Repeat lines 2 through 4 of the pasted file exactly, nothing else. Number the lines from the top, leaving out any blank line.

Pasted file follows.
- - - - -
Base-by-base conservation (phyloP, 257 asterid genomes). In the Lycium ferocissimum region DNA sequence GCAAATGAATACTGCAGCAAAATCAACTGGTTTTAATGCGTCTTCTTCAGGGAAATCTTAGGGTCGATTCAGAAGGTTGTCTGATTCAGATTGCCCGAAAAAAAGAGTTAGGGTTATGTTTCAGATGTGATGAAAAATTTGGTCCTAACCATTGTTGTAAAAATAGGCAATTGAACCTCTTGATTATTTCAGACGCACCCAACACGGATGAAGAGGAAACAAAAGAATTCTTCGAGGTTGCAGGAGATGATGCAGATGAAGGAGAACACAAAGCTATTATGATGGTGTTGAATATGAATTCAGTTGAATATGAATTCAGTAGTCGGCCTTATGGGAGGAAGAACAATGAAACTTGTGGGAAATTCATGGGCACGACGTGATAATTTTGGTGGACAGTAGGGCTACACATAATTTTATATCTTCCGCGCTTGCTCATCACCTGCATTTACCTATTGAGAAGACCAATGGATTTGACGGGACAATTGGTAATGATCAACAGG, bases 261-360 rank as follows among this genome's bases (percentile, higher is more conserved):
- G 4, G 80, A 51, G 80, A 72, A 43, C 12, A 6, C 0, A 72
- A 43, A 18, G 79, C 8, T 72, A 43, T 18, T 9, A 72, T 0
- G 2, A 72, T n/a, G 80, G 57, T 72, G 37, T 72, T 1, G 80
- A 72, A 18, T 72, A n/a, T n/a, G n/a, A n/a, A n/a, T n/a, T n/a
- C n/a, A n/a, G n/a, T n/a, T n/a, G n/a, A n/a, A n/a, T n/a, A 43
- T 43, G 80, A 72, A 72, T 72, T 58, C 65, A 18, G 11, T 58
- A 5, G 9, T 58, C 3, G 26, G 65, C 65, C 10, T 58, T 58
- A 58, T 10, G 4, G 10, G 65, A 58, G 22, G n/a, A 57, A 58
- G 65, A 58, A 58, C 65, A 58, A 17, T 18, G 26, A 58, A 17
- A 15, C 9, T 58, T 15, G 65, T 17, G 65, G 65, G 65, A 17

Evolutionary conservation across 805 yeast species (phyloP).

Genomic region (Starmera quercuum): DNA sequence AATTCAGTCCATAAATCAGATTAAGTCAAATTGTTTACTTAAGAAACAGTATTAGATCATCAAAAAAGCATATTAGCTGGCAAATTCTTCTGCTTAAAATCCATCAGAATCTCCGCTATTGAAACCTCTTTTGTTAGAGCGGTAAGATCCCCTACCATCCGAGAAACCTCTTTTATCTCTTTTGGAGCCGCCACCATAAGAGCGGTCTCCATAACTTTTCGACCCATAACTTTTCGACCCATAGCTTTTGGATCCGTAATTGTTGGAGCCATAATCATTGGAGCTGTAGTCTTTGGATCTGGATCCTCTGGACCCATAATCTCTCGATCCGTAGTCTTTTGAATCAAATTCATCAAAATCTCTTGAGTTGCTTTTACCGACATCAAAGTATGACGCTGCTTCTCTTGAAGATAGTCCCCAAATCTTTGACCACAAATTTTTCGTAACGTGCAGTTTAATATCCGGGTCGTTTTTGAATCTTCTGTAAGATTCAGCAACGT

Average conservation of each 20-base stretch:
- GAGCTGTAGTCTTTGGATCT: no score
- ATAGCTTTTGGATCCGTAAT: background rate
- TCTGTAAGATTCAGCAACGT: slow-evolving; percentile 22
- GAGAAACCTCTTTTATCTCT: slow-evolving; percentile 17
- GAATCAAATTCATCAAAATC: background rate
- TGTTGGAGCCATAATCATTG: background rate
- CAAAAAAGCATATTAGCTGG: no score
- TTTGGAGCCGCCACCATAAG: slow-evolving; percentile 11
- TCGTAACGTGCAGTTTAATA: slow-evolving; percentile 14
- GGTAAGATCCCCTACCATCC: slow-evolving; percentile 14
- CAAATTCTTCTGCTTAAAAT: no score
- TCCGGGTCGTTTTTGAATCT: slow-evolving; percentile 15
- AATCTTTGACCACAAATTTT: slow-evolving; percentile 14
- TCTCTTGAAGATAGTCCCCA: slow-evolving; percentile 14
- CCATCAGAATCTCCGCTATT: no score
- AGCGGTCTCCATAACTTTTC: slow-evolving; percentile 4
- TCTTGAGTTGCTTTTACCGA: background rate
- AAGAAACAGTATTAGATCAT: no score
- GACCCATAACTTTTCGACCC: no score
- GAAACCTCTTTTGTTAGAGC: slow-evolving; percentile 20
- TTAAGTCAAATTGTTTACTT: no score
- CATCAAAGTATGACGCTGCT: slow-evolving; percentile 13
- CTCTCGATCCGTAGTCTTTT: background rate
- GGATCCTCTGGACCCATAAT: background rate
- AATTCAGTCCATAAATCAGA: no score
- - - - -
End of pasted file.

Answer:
- G 4, G 80, A 51, G 80, A 72, A 43, C 12, A 6, C 0, A 72
- A 43, A 18, G 79, C 8, T 72, A 43, T 18, T 9, A 72, T 0
- G 2, A 72, T n/a, G 80, G 57, T 72, G 37, T 72, T 1, G 80